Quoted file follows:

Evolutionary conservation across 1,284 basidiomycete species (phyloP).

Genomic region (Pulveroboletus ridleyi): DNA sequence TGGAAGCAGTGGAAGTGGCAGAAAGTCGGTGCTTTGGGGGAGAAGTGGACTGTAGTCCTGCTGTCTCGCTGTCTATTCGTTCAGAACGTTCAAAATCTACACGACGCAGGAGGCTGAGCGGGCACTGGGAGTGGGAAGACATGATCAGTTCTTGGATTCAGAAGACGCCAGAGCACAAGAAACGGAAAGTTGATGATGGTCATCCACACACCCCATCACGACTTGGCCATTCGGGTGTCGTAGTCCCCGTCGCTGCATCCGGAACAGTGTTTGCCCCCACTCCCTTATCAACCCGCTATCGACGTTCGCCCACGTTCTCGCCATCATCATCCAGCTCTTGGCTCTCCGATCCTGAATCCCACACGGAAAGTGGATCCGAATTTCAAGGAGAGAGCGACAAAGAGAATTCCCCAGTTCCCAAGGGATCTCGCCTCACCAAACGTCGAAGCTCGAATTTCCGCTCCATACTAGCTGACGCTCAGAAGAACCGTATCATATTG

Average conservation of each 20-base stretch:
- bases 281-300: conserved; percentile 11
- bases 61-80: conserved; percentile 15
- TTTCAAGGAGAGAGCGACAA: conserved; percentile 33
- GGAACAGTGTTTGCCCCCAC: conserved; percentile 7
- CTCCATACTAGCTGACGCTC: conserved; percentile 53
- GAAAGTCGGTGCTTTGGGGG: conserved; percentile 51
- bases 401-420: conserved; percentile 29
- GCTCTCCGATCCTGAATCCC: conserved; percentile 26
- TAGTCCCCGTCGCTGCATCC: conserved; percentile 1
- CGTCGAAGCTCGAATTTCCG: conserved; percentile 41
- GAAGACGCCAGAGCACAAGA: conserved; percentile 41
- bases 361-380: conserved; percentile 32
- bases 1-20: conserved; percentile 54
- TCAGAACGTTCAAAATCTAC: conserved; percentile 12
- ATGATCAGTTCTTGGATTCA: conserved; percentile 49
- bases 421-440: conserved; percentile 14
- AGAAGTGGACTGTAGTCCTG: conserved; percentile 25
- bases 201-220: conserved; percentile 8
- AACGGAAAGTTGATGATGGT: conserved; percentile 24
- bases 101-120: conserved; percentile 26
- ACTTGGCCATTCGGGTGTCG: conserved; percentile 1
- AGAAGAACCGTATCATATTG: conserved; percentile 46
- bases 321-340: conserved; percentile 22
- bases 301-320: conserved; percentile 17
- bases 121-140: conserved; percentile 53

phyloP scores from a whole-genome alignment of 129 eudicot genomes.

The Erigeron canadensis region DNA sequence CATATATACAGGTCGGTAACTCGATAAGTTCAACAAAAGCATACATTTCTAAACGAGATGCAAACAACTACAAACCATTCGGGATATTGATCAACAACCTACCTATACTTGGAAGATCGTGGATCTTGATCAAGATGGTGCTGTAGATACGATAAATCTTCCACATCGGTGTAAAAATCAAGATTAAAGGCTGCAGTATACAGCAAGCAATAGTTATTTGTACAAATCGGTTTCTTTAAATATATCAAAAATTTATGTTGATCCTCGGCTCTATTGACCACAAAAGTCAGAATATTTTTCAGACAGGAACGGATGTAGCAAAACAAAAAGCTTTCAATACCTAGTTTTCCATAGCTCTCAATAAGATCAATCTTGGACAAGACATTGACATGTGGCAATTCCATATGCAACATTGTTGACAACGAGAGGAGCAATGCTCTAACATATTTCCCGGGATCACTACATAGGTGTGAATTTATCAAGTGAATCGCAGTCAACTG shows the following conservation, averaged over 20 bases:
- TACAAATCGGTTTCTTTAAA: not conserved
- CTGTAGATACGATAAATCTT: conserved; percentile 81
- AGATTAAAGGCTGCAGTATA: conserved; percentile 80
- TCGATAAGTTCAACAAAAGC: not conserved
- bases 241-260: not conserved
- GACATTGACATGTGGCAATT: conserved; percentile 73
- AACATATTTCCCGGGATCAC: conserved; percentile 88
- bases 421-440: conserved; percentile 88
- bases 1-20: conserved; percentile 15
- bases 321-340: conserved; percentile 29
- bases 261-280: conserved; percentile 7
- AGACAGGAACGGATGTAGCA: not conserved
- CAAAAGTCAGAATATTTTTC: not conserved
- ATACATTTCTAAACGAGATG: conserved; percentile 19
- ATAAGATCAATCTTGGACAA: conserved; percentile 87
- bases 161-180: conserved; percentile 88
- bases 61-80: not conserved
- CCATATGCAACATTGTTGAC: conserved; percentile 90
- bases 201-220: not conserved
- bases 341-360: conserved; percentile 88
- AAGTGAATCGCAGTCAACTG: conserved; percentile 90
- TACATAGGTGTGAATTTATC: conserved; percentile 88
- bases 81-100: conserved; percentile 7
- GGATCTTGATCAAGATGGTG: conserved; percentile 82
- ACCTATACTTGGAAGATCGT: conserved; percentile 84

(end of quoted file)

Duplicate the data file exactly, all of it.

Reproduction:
Evolutionary conservation across 1,284 basidiomycete species (phyloP).

Genomic region (Pulveroboletus ridleyi): DNA sequence TGGAAGCAGTGGAAGTGGCAGAAAGTCGGTGCTTTGGGGGAGAAGTGGACTGTAGTCCTGCTGTCTCGCTGTCTATTCGTTCAGAACGTTCAAAATCTACACGACGCAGGAGGCTGAGCGGGCACTGGGAGTGGGAAGACATGATCAGTTCTTGGATTCAGAAGACGCCAGAGCACAAGAAACGGAAAGTTGATGATGGTCATCCACACACCCCATCACGACTTGGCCATTCGGGTGTCGTAGTCCCCGTCGCTGCATCCGGAACAGTGTTTGCCCCCACTCCCTTATCAACCCGCTATCGACGTTCGCCCACGTTCTCGCCATCATCATCCAGCTCTTGGCTCTCCGATCCTGAATCCCACACGGAAAGTGGATCCGAATTTCAAGGAGAGAGCGACAAAGAGAATTCCCCAGTTCCCAAGGGATCTCGCCTCACCAAACGTCGAAGCTCGAATTTCCGCTCCATACTAGCTGACGCTCAGAAGAACCGTATCATATTG

Average conservation of each 20-base stretch:
- bases 281-300: conserved; percentile 11
- bases 61-80: conserved; percentile 15
- TTTCAAGGAGAGAGCGACAA: conserved; percentile 33
- GGAACAGTGTTTGCCCCCAC: conserved; percentile 7
- CTCCATACTAGCTGACGCTC: conserved; percentile 53
- GAAAGTCGGTGCTTTGGGGG: conserved; percentile 51
- bases 401-420: conserved; percentile 29
- GCTCTCCGATCCTGAATCCC: conserved; percentile 26
- TAGTCCCCGTCGCTGCATCC: conserved; percentile 1
- CGTCGAAGCTCGAATTTCCG: conserved; percentile 41
- GAAGACGCCAGAGCACAAGA: conserved; percentile 41
- bases 361-380: conserved; percentile 32
- bases 1-20: conserved; percentile 54
- TCAGAACGTTCAAAATCTAC: conserved; percentile 12
- ATGATCAGTTCTTGGATTCA: conserved; percentile 49
- bases 421-440: conserved; percentile 14
- AGAAGTGGACTGTAGTCCTG: conserved; percentile 25
- bases 201-220: conserved; percentile 8
- AACGGAAAGTTGATGATGGT: conserved; percentile 24
- bases 101-120: conserved; percentile 26
- ACTTGGCCATTCGGGTGTCG: conserved; percentile 1
- AGAAGAACCGTATCATATTG: conserved; percentile 46
- bases 321-340: conserved; percentile 22
- bases 301-320: conserved; percentile 17
- bases 121-140: conserved; percentile 53

phyloP scores from a whole-genome alignment of 129 eudicot genomes.

The Erigeron canadensis region DNA sequence CATATATACAGGTCGGTAACTCGATAAGTTCAACAAAAGCATACATTTCTAAACGAGATGCAAACAACTACAAACCATTCGGGATATTGATCAACAACCTACCTATACTTGGAAGATCGTGGATCTTGATCAAGATGGTGCTGTAGATACGATAAATCTTCCACATCGGTGTAAAAATCAAGATTAAAGGCTGCAGTATACAGCAAGCAATAGTTATTTGTACAAATCGGTTTCTTTAAATATATCAAAAATTTATGTTGATCCTCGGCTCTATTGACCACAAAAGTCAGAATATTTTTCAGACAGGAACGGATGTAGCAAAACAAAAAGCTTTCAATACCTAGTTTTCCATAGCTCTCAATAAGATCAATCTTGGACAAGACATTGACATGTGGCAATTCCATATGCAACATTGTTGACAACGAGAGGAGCAATGCTCTAACATATTTCCCGGGATCACTACATAGGTGTGAATTTATCAAGTGAATCGCAGTCAACTG shows the following conservation, averaged over 20 bases:
- TACAAATCGGTTTCTTTAAA: not conserved
- CTGTAGATACGATAAATCTT: conserved; percentile 81
- AGATTAAAGGCTGCAGTATA: conserved; percentile 80
- TCGATAAGTTCAACAAAAGC: not conserved
- bases 241-260: not conserved
- GACATTGACATGTGGCAATT: conserved; percentile 73
- AACATATTTCCCGGGATCAC: conserved; percentile 88
- bases 421-440: conserved; percentile 88
- bases 1-20: conserved; percentile 15
- bases 321-340: conserved; percentile 29
- bases 261-280: conserved; percentile 7
- AGACAGGAACGGATGTAGCA: not conserved
- CAAAAGTCAGAATATTTTTC: not conserved
- ATACATTTCTAAACGAGATG: conserved; percentile 19
- ATAAGATCAATCTTGGACAA: conserved; percentile 87
- bases 161-180: conserved; percentile 88
- bases 61-80: not conserved
- CCATATGCAACATTGTTGAC: conserved; percentile 90
- bases 201-220: not conserved
- bases 341-360: conserved; percentile 88
- AAGTGAATCGCAGTCAACTG: conserved; percentile 90
- TACATAGGTGTGAATTTATC: conserved; percentile 88
- bases 81-100: conserved; percentile 7
- GGATCTTGATCAAGATGGTG: conserved; percentile 82
- ACCTATACTTGGAAGATCGT: conserved; percentile 84